Challenges and successes for new Canadians
Focus on opening doors drives immigration aid groups
Immigration Program "a model that could be extended to … the country"
'If this region is going to survive and prosper, immigration is ...
McNEISH: 'We are now a global community'
Younger doctors exhausted by new practice demands
Fighting to find a family doctor: ‘The whole process is undignified.’
What we learned, what you said about doctor shortage in Atlantic Canada
Challenges, solutions to Atlantic Canada's doctor shortage
Family doctor shortage a threat to health care
And now, we bring you Chapter #465 in the treatise “Why you might not want to be a lawyer.”
Everyone has probably heard of the amount of time that medieval philosopher spent on answering the arcane question of “How many angels can dance on the head of a pin?”
The answer, of course, hinges on the manifest existence of angels — sort of. If angels don’t exist, a pinhead could hold many millions of them.
Segue to the decision of B.C. Provincial Justice Brent Adair in the case of Patrick Henry Grzelak and the absolutely, positively dead iPhone that Grzelak wasn’t holding.
(Let’s state clearly here that the policy of this newspaper was, is and will continue to be that cellphone use by drivers is a hazard to the public. But back to Grzelak.)
Mr. Grzelak was charged with the offence that he “did hold or use an electronic device while driving…”
The judge found that there was complete agreement that, “The defendant was alone in his black Mercedes, coming from work after a long day. He was driving north bound on 152 Street in Surrey B,C. His Apple iPhone was in the centre cubby hole in the dashboard, at the front end of the console. The wire for his ear buds were plugged into the phone. He had the two ear buds in his ears, one on each side. The cellphone battery was dead. The screen was not illuminated, no music, no conversation or anything else was coming through the earbuds.”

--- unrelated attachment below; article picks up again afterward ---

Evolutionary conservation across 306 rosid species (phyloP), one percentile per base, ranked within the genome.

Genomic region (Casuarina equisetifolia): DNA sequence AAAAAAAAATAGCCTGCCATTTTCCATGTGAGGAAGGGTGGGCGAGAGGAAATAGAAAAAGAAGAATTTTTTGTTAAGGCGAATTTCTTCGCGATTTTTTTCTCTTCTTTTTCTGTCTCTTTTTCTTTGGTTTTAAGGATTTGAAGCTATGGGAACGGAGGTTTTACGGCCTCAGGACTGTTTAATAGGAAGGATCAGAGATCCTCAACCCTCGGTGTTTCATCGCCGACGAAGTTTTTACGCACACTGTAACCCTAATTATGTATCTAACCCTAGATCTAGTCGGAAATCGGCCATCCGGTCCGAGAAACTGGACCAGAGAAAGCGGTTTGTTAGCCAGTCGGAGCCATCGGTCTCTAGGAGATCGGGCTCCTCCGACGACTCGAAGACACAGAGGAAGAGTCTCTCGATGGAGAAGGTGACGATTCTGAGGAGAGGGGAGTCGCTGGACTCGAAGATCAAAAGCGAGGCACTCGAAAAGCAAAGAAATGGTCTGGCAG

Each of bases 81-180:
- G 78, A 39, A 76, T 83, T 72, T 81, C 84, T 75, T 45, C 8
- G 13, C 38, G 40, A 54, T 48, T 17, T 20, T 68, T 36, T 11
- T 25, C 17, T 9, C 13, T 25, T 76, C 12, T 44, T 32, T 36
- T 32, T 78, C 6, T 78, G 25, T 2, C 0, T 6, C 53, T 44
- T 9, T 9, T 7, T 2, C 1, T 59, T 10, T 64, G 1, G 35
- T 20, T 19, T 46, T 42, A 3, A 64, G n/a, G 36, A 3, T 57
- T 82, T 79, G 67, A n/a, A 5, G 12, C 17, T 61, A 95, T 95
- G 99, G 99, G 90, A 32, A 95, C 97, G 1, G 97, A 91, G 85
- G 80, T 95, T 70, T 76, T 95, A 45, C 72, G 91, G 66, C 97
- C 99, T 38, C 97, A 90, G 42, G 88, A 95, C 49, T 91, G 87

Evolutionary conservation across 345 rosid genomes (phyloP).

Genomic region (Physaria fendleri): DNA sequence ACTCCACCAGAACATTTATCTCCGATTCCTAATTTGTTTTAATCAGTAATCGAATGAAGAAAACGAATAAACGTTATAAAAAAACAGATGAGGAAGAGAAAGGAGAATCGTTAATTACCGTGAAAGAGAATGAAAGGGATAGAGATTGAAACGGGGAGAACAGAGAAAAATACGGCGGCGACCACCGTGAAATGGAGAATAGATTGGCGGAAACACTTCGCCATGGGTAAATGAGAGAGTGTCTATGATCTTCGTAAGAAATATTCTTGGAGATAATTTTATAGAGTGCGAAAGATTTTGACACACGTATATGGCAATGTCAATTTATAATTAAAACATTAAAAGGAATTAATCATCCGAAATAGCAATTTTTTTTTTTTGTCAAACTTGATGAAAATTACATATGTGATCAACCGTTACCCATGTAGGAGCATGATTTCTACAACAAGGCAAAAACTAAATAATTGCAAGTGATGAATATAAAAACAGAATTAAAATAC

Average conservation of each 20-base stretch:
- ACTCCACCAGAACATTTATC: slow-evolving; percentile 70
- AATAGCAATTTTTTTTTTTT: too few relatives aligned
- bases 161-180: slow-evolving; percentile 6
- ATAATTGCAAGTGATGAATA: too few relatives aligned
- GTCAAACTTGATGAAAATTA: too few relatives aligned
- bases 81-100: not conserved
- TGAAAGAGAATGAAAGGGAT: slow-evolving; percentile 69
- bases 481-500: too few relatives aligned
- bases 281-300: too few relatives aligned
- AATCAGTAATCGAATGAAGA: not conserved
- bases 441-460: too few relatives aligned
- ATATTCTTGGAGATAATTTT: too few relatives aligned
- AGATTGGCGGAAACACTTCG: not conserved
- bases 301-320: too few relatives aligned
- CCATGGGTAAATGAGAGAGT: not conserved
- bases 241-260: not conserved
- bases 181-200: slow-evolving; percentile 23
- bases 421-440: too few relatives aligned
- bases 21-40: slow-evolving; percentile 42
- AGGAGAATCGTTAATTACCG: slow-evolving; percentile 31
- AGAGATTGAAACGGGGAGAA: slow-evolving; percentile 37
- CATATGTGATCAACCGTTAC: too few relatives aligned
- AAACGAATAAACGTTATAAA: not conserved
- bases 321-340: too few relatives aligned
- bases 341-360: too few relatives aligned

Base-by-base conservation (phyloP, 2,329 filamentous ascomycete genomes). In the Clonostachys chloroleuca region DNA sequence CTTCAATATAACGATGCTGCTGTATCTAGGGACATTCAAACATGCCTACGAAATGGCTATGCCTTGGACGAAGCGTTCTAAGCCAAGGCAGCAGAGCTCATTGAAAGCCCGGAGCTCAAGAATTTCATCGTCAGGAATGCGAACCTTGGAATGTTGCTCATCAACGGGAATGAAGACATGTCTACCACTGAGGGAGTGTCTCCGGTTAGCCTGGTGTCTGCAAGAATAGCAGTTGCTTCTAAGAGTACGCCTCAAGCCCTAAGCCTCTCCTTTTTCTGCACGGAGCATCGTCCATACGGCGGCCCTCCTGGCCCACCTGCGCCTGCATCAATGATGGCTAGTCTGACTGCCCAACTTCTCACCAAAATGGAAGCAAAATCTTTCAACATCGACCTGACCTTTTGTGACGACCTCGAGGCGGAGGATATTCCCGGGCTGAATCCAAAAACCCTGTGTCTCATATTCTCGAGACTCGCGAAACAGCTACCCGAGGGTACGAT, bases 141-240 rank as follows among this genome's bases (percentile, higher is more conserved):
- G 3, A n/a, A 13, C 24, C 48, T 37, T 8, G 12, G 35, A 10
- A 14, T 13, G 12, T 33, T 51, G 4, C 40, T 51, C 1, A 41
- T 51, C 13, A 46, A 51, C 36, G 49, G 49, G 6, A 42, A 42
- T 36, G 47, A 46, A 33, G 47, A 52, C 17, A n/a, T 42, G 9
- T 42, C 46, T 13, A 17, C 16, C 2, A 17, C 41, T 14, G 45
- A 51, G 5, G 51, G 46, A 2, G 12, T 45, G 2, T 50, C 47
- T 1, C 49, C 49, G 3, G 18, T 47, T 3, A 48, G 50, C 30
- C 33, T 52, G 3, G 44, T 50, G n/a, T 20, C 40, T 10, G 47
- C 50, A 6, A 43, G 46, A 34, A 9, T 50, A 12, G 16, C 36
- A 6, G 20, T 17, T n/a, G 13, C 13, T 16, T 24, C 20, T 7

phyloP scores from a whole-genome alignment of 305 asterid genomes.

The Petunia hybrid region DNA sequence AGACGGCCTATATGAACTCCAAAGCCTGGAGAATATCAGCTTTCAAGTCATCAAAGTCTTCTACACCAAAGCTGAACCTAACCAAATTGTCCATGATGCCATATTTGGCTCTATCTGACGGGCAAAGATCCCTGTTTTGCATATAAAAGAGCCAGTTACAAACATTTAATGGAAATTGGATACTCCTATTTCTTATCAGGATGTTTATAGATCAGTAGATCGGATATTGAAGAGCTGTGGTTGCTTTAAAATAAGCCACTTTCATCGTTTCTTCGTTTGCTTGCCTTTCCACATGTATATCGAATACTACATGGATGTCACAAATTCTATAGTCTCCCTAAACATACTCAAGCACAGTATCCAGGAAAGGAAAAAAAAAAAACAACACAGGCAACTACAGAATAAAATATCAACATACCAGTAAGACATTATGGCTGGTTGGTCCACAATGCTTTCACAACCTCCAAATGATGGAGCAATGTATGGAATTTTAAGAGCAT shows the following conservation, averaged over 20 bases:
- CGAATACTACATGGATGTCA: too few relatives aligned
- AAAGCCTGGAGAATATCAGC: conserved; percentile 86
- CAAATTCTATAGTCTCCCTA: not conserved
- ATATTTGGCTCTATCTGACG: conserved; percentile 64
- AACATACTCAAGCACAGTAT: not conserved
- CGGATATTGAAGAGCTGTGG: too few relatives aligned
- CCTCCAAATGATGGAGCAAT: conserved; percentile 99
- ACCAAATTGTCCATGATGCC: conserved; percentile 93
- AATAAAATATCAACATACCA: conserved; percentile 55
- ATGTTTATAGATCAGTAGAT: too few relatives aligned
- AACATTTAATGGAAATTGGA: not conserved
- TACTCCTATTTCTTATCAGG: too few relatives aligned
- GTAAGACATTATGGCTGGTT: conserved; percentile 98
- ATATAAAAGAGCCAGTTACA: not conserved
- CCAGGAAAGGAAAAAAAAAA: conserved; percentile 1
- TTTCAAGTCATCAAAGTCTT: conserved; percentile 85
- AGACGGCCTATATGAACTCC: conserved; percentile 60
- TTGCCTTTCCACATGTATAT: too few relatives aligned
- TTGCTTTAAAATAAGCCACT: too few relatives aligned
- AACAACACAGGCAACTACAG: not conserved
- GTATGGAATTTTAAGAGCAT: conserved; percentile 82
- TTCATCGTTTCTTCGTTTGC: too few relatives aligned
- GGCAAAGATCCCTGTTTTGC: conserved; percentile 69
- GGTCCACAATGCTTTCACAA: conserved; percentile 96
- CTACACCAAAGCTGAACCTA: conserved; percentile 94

So, strike one for the charge. You can’t “use” something that clearly can’t be “used.”
But what about holding the phone, which includes, under B.C. law, “holding the device in a position in which it can be used”?
You’d think the only thing holding the phone would be the cupholder.
Not so fast.
Prepare for the judicial backflip with a half-twist — holding the phone with your ears..
As the judge wrote, “Obviously, here the cellphone itself was sitting in the centre cubby hole, and was not in the defendants hands, or in his lap. But that is not the end of the matter. In my view, by plugging the earbud wire into the iPhone, the defendant had enlarged the device, such that it included not only the iPhone (proper) but also attached speaker or earbuds. In the same way, I would conclude that if the defendant had attached an exterior keyboard to the device for ease of inputting data, then the keyboard would then be part of the electronic device.”
“Since the earbuds were part of the electronic device and since the ear buds were in the defendants ears, it necessarily follows that the defendant was holding the device (or part of the device) in a position in which it could be used, i.e. his ears.”
Guilty as charged.
Let that sink in.